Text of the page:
Indigo: Past, Present, and Future
with Craig Wilkinson and Rebecca Burgess
Thursday, May 28, 5:00-7:00PM
Grange at SHED, 25 North Street, Healdsburg
Japanese indigo (also known as Polygonum tinctorium and Persicaria tinctoria) has been cultivated for thousands of years. The leaves are used to make the natural indigo blue dye. When a synthetic formula was invented 100 years ago that replicated its distinctive blue pigment, the commercial indigo industry ended in the United States.
Sonoma County’s local Fibershed has been growing Japanese Indigo since 2011 and evaluating the potential for a sustainable regional market for this naturally grown dye plant. Learn first-hand from the people who are bringing back Japanese indigo to Sonoma County in this discussion about the history, culture, cultivation and processing of the unique plant. Indigo seed and seedlings will be available, as well as examples of fibers and textiles dyed from locally grown indigo.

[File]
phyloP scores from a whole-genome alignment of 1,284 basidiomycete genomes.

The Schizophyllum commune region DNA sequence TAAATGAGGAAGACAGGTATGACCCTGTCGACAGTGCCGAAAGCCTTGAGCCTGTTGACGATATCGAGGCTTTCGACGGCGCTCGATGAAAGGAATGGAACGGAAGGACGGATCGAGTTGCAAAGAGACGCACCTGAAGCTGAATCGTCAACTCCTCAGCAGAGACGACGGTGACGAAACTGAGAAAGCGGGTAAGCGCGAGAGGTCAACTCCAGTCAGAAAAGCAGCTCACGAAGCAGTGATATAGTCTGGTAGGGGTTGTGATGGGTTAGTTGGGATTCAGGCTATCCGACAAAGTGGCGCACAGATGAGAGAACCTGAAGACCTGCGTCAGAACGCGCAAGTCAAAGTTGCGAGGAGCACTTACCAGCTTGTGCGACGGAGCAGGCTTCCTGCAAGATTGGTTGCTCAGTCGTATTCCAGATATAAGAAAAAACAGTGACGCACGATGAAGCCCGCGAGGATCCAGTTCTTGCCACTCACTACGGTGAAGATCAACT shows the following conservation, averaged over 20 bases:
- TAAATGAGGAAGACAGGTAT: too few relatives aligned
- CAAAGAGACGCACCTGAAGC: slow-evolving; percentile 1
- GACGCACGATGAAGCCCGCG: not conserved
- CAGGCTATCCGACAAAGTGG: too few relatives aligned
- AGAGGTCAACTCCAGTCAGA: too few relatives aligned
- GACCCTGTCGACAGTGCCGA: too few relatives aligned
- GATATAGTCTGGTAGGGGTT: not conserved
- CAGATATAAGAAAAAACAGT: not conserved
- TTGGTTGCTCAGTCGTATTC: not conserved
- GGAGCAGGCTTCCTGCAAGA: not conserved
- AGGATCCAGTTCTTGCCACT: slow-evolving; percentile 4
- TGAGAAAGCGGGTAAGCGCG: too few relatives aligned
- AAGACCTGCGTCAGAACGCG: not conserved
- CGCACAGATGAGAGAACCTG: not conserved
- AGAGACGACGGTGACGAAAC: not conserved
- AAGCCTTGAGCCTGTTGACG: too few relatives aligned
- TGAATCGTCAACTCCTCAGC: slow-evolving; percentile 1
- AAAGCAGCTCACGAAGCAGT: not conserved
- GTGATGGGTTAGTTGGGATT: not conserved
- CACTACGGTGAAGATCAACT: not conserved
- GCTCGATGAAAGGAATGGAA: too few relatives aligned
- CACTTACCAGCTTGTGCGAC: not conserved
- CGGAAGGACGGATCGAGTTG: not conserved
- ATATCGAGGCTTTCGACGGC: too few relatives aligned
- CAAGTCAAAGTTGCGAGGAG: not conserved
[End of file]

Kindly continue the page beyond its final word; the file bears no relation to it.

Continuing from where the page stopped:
Craig Wilkinson has been a student of biodynamic agriculture since 1998 and is currently in his second year growing fiber and dye plants using biodynamic farming practices. He is planting over 5000 indigo plants this year and creating a demonstration fiber & dye garden at DaVero Winery & Farms in Healdsburg, California.
Rebecca Burgess is an educator, writer, and natural dye farmer. Her recent book, Harvesting Color, shows how to make beautiful natural dyes from plants found in the wild or in your own backyard.